Romance Detective 1+2

With the announcement of a certain horrible visual novel on Kickstarter, it’s brought up a question that is asked time and time again when some parody visual novel is announced: can Western developers make sincere visual novels? The answer to that is absolutely! It’s just that the gaming community and media doesn’t seem to go on itch.io, where there’s a lot of sincere visual novels to engage with. A lot of these visual novels are typically LGBTQ themed – which I’m guessing helps explain why they go ignored.

But anyway, as we continue on with Gay Wrath Month, we’re looking at Romance Detective 1 and 2, with art and story by Nami, co-written by Protag and music by Konatizer. The first game is complete and the second one is… mostly complete. While it’s still playable and the main story is intact, development ended up being dropped due to a lack of personal investment in the project; so there’s a lot of art assets that’s in a rough draft state, some scenes don’t have music and you can tell where there are missing scenes toward the end. But you know what, in an industry that suffers from burnout and crunch, good on Nami.

In the first Romance Detective, a small-time crime has happened – which is the only crime that seems to happen in Lovebloom City. A vase has been stolen from the local museum and nobody understands how and why. Chrys, a rookie cop from elsewhere, is deputized as the Romance Cop under the Romance Detective, an investigator that solves crimes of passion.

Romance Detective is a very silly, yet sweet game. The Romance Detective is an endearing figure in that she’s got the calm and collected attitude of a hard boiled detective – while she’s spouting nonsense about love and constantly doing anime poses. Chrys/Romance Cop is a very not straight woman that plays as the straight man toward her antics, though she grows accustomed to the detective’s methods and presence. I love them. ACAB except them and Inspector Zenigata.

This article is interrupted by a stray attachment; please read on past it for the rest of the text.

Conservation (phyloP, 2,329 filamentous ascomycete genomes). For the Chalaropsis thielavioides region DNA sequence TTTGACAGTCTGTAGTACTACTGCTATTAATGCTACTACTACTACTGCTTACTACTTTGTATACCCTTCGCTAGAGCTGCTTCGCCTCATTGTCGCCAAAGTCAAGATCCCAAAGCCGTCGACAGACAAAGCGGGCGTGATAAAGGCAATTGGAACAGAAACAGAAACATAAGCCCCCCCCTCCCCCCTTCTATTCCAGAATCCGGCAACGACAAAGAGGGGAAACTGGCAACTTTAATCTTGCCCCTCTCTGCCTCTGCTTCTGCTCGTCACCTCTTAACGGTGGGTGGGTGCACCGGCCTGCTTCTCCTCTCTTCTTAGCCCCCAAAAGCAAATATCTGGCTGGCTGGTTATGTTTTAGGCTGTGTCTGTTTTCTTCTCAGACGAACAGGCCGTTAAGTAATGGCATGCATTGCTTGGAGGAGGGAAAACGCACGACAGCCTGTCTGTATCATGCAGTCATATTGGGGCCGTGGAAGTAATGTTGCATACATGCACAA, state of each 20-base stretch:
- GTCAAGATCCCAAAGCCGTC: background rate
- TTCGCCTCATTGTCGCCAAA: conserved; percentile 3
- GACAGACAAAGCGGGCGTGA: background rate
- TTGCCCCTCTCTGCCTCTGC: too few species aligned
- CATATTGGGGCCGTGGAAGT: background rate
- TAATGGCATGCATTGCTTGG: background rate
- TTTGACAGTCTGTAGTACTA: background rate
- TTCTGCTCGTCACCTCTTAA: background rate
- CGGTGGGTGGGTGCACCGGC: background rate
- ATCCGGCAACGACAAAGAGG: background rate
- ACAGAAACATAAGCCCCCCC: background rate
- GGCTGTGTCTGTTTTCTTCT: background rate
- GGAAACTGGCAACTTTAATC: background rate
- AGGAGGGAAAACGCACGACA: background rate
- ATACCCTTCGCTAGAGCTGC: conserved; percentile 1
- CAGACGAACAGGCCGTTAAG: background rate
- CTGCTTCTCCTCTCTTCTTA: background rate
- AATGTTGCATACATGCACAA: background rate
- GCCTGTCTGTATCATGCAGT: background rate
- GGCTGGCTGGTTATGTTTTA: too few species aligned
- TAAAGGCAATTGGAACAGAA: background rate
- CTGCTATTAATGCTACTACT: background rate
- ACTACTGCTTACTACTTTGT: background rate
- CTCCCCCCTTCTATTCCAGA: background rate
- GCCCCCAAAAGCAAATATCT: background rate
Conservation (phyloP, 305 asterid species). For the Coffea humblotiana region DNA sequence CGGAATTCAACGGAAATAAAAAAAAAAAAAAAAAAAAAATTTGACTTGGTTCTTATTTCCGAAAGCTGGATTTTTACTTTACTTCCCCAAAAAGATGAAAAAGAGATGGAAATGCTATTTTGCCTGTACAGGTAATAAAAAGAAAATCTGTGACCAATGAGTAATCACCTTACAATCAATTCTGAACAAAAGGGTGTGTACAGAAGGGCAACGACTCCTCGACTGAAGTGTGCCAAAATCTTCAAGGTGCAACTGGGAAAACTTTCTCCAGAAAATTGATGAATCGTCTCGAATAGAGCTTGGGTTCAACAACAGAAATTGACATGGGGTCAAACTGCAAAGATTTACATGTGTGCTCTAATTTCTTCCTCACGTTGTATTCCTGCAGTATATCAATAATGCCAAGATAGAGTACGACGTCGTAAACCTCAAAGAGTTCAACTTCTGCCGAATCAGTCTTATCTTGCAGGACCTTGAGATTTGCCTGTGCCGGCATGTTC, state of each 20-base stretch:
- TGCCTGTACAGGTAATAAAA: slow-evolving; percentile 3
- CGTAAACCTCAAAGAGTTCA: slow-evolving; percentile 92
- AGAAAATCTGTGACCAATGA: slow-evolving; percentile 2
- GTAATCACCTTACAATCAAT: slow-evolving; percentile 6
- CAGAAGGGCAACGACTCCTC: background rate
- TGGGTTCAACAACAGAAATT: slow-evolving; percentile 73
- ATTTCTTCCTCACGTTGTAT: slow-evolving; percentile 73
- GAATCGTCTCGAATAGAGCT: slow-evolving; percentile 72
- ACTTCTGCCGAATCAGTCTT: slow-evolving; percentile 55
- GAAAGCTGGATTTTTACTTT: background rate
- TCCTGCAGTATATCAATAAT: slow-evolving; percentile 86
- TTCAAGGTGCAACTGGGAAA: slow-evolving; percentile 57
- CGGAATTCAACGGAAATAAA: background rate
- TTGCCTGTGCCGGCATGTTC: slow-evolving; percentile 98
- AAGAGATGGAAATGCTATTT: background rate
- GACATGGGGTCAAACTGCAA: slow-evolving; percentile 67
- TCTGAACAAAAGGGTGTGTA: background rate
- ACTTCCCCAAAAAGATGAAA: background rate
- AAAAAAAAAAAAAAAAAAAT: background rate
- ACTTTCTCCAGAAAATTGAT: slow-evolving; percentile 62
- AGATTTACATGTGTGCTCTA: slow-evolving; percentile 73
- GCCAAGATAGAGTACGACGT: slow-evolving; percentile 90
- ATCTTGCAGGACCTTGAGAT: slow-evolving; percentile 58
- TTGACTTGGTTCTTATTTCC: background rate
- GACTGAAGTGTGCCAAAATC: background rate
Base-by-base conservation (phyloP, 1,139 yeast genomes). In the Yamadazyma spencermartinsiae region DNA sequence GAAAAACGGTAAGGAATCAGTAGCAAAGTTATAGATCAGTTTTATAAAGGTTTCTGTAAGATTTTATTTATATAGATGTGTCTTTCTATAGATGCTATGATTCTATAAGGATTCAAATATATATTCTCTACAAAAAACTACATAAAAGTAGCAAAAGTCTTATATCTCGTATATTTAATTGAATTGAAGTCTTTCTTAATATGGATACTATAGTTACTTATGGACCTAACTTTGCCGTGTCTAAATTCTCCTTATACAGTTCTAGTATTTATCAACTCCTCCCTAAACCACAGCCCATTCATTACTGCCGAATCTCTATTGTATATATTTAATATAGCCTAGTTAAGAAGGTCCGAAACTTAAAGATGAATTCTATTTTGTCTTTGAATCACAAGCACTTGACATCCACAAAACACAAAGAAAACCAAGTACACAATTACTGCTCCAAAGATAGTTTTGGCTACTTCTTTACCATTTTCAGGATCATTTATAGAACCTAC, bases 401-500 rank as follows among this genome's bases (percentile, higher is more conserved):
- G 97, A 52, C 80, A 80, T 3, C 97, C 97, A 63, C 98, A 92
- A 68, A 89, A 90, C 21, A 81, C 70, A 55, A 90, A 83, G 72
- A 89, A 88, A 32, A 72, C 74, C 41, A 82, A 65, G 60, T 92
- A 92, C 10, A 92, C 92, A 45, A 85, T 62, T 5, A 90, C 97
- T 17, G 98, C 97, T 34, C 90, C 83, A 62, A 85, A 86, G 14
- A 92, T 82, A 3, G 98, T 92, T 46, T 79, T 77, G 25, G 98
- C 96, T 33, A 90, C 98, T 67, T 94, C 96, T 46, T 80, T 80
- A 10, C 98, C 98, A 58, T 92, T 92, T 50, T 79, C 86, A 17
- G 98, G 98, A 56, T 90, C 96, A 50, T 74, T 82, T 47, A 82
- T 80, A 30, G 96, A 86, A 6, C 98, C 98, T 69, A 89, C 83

Investigating the crime, the two realize that people are being incited to do criminal acts for the sake of love that’s artificially boosted. Romance Detective, a defender of true romance, recognizes that love can turn toxic. And that in some cases, you shouldn’t let a person pursue love when they’re a complete weirdo about it, like idol fanboy Lupin (not the one related to Zenigata), who is one of those characters that’s goofy but would be completely horrible in real life. Also Cupid’s here and real, but they have no idea what’s going on either.

It’s a short time, so it’s one of those things that saying more could ruin the experience, but I recommend checking it out.

And so, we move into Romance Detective 2, which I was eager to hop into. In true sequel fashion, the plot is much grander, building off stuff that happens at the end of the first game. An apologetic man breaks out of jail to see his boyfriend after insisting he jail himself for a petty accident. A middle school girl vandalizes another girl’s stand in an attempt to express her love. Lupin is still Lupin. The problem of the first game is still around – but how? How does it still linger and why was it started?

Romance Detective 2 tries to break up the visual novel formula with some investigation segments where you click around to examine objects. It’s not super in-depth and the art suffers from being stuck in the rough draft phase of development, but they’re nice to have.

The Romance Duo have also been dating since the end of the first game. Here we learn more about the Romance Detective, seeing the cracks in her demeanor when she gets flustered around Romance Cop and see that she’s a big art appreciator. As for Romance Cop, she learns to be, well, less of a cop, as Lovebloom City is a pretty easygoing place with little to no crime. There’s a lot of sweetness in the setting and the game shows off a lot more sincere romantic love floating around that’s cute to see.

Speaking of which, the second game goes more in-depth on the concept of love as presented in the first. It goes beyond the “love can drive you crazy” stuff shown in the original to show a grander vision of a world of love and what the heroes and villains think about it. While still silly (especially when you learn how this is being caused), it creates a conflict and showcases Romance Detective’s philosophy on what romance is all about.

The Romance Detective games is a nice short saga. There’s a clear cliffhanger at the end of the second game but it’s probably not going to be resolved and we just have to respect that.

However, Nami’s still got a bunch of stuff to check out if you end up liking Romance Detective! She’s worked on a whole bunch of other visual novels and has a series of RPG Maker adventure games called the Lonely Wolf Treat Series, which is about a bunch of animal girls that love each other. As somebody charmed by Romance Detective and heard a bunch about Lonely Wolf Treat from a friend, I hope to get around to checking those games out sometime!

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